When couples start trying to conceive, they can be like hound dogs looking for an early sign of pregnant. The “two week wait” can seem longer than the wait for the next Star Wars sequel! But some lucky women get a sign before they even get that BFP on that home pregnancy test. It’s called implantation bleeding and the process can look different for each woman and each pregnancy.
For this reason, it can be tricky to identify a true implantation bleed versus some other kind of spotting. In this post, we’ll tell you everything you need to know about implantation bleeding (with photos!) so that you’ll know if you may be pregnant, or may have something else going on.
What Came First? The Implantation or the Egg?
To explain the biology of implantation, we need to rewind the tape. When two people love each other…
Just kidding. We don’t need to rewind that far. At a conception, a male sperm swims to meet a female egg, or ovum, in the fallopian tube where one lucky swimmer enters the egg and fertilizes it. The parents’ genetic material fuses together to create an embryo with its own unique DNA.
The embryo divides into two cells to become a zygote. The zygote continues to grow and subdivide to become what we’ve been waiting for: a blastocyst. At the blastocyst stage, baby is ready to implant. Throughout this time of subdivision and cell growth, baby has been multitasking. Not only is baby growing, but he or she is journeying down the fallopian tube toward the uterus.
And the uterus can’t wait. After each and every monthly ovulation, the uterus has been hoping for this by preparing the uterine wall. To prepare, the uterine lining gets thick, spongy, and vascular to make it an ideal cushion for a potential, burrowing blastocyst.
Finally the long-awaited day arrives and the uterus receives chemical signals that its monthly project was not in vain again and it’s time to fluff the pillows.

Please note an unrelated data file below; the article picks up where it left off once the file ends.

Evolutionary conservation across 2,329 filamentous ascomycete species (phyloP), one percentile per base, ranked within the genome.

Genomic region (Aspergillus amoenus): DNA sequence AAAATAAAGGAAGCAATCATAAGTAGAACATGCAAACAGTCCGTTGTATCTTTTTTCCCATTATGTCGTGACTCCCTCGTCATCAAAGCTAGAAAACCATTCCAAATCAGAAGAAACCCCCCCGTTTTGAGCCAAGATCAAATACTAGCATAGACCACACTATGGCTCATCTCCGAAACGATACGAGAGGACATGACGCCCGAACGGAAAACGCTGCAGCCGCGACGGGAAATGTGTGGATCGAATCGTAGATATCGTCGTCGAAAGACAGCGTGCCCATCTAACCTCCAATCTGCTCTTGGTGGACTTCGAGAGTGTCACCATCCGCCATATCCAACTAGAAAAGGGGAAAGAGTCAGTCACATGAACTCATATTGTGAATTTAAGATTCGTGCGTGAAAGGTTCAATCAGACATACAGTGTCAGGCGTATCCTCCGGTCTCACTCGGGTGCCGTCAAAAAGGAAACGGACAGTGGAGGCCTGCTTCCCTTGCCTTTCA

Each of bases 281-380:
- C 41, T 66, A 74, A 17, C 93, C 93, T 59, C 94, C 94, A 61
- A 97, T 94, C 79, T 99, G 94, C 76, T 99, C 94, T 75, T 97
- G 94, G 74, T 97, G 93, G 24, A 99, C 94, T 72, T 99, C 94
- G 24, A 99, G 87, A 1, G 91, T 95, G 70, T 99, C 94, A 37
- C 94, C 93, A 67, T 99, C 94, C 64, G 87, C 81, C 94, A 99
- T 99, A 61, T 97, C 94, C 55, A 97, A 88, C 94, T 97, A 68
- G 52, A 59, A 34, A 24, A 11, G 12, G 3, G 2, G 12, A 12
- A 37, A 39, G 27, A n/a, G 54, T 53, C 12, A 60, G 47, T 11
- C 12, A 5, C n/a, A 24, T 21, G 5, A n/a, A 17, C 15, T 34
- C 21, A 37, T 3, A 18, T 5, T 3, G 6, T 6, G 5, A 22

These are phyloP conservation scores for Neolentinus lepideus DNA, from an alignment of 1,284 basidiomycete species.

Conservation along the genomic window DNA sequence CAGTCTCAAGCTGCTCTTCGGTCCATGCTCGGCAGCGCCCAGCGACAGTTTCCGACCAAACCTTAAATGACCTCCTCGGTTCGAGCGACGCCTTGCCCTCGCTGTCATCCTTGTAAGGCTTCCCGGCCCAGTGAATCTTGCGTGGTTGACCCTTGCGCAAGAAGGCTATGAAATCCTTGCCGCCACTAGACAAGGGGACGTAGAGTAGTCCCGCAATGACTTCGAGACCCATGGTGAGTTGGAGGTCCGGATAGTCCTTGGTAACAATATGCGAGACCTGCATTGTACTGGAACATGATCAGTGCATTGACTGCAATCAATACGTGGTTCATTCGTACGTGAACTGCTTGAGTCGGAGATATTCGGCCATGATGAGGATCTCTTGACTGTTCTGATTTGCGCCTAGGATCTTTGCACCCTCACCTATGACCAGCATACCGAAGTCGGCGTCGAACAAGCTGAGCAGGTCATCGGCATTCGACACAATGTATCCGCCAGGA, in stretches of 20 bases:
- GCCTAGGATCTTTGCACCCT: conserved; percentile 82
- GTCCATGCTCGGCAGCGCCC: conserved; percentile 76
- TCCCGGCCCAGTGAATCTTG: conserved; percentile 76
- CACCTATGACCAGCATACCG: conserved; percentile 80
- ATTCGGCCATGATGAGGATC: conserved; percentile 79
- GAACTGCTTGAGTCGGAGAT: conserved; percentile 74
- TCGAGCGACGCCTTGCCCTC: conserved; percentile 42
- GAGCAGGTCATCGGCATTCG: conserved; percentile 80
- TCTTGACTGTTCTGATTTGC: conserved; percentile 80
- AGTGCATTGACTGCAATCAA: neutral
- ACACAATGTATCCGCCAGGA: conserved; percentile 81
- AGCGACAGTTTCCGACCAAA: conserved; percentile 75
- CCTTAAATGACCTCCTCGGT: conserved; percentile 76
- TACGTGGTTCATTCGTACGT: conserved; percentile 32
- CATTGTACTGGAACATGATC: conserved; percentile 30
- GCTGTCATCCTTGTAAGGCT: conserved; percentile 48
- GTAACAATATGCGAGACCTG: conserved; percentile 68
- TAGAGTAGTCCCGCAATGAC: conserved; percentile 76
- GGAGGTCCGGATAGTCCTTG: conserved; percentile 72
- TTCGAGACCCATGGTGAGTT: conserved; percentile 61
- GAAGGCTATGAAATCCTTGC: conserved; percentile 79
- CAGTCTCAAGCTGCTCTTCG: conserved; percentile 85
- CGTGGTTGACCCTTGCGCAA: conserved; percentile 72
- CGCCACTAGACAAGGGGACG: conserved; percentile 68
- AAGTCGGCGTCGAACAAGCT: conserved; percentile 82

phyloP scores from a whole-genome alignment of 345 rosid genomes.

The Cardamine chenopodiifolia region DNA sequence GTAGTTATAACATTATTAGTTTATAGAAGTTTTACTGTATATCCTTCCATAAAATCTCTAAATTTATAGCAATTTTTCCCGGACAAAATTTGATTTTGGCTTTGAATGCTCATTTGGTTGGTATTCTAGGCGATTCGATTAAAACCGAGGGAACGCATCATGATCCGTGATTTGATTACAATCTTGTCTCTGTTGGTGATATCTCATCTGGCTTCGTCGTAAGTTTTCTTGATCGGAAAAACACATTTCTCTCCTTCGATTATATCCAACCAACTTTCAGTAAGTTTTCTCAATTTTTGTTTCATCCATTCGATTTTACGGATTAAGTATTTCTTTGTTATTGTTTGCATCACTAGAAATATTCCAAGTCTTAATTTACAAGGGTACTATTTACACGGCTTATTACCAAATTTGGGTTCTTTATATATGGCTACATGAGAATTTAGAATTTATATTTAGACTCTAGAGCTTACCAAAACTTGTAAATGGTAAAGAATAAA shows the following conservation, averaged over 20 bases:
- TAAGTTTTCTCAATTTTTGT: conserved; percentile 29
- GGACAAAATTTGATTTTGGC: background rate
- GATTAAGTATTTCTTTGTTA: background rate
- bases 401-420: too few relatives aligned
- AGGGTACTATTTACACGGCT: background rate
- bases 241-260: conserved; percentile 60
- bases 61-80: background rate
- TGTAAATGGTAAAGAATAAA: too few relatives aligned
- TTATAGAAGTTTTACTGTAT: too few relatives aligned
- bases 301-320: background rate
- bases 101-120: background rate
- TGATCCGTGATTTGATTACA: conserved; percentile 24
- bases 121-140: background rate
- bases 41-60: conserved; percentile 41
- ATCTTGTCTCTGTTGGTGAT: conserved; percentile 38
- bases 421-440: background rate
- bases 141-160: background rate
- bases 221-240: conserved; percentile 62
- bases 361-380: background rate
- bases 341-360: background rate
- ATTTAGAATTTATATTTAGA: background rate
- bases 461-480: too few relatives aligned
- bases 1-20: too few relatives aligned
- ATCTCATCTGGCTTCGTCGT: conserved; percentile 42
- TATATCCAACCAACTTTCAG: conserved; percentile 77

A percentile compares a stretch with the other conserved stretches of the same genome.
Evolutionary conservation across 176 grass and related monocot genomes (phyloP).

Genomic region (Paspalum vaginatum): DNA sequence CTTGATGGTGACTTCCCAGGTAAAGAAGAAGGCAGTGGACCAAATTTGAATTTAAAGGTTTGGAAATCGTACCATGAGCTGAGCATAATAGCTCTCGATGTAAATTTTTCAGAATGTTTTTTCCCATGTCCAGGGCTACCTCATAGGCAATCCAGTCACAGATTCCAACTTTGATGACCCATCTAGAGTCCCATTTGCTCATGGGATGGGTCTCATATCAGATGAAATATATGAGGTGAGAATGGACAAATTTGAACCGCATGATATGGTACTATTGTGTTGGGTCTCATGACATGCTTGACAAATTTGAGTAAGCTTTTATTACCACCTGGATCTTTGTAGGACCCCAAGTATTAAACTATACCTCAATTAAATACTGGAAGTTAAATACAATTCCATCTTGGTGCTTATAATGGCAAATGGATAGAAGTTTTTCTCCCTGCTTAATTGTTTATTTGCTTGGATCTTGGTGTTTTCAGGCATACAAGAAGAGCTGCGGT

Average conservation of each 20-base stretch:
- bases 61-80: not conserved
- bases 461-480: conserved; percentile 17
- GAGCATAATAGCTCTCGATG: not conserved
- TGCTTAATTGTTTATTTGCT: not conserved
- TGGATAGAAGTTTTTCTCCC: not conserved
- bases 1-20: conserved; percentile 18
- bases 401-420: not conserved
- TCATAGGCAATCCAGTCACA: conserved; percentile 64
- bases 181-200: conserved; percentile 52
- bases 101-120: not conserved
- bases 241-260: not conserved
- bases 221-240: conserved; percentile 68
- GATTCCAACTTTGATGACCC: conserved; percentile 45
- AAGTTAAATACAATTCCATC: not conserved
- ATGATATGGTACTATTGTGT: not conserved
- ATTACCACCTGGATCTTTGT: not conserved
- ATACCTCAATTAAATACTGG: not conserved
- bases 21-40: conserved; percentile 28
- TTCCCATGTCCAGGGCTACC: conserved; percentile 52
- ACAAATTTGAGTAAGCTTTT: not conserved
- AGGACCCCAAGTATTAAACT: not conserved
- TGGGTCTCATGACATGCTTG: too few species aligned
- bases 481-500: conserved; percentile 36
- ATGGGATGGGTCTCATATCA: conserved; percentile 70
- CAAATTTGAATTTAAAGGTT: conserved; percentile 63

The blastocyst reaches the cushy uterine destination, is accepted by it, and attaches to it. Boom. Implantation.
The baby implants in the uterus by way of blood vessels and a stalk that will become the umbilical cord.
The implantation process can be accompanied with vaginal bleeding or spotting, and maybe a little cramping.
When Does Implantation Occur?
Implantation bleeding isn’t necessarily the exact day of implantation. Bleeding can occur anytime within a week after implantation. Think of it as the afterparty, or even the after-after party.
Implantation typically occurs 6-12 days after ovulation/fertilization, although some sources give it a wider range of 5-14 days.
The average is 8 or 9 days after ovulation/fertilization. This puts the implantation bleeding window just a day or so before a woman would otherwise expect her period.
The Difference Between Implantation Bleeding and Menstrual Bleeding
For some women, implantation bleeding and the expected onset of her menstrual period may overlap. For this reason, it is important to differentiate implantation bleeding from a typical first day menstrual cycle by color, consistency, and intensity. Here are some key differences to look for:
- Implantation bleeding is pinkish/brownish in color. Period blood is redder. Wearing a white pantyliner or white underwear can help accurately determine the shade.
- Implantation bleeding has a thinner, “waterier” consistency and does not contain clots.
- Implantation bleeding is more like spotting or discharge. It does not turn into a heavy, bloody flow like periods do.
- Implantation bleeding can be accompanied by light cramping, which many women find less painful and/or different from their typical period cramps.
- Implantation bleeding typically lasts only 1-2 days, versus 5-7 days of bleeding with a normal menstrual cycle
Stress or a change in medication can cause changes in menstrual patterns, it’s true, but those changes are generally foreseeable and recognizable. A woman with a fairly regular cycle will be quick to notice a seemingly unexplained pinker/lighter/milder period when a pregnancy is possible.
I Am Confused Whether This Is Implantation Bleeding or the Beginning of My Period?
You wouldn’t be alone. In some cases, women have mistaken their implantation bleeding for a period, resulting in an inaccurate due date estimate.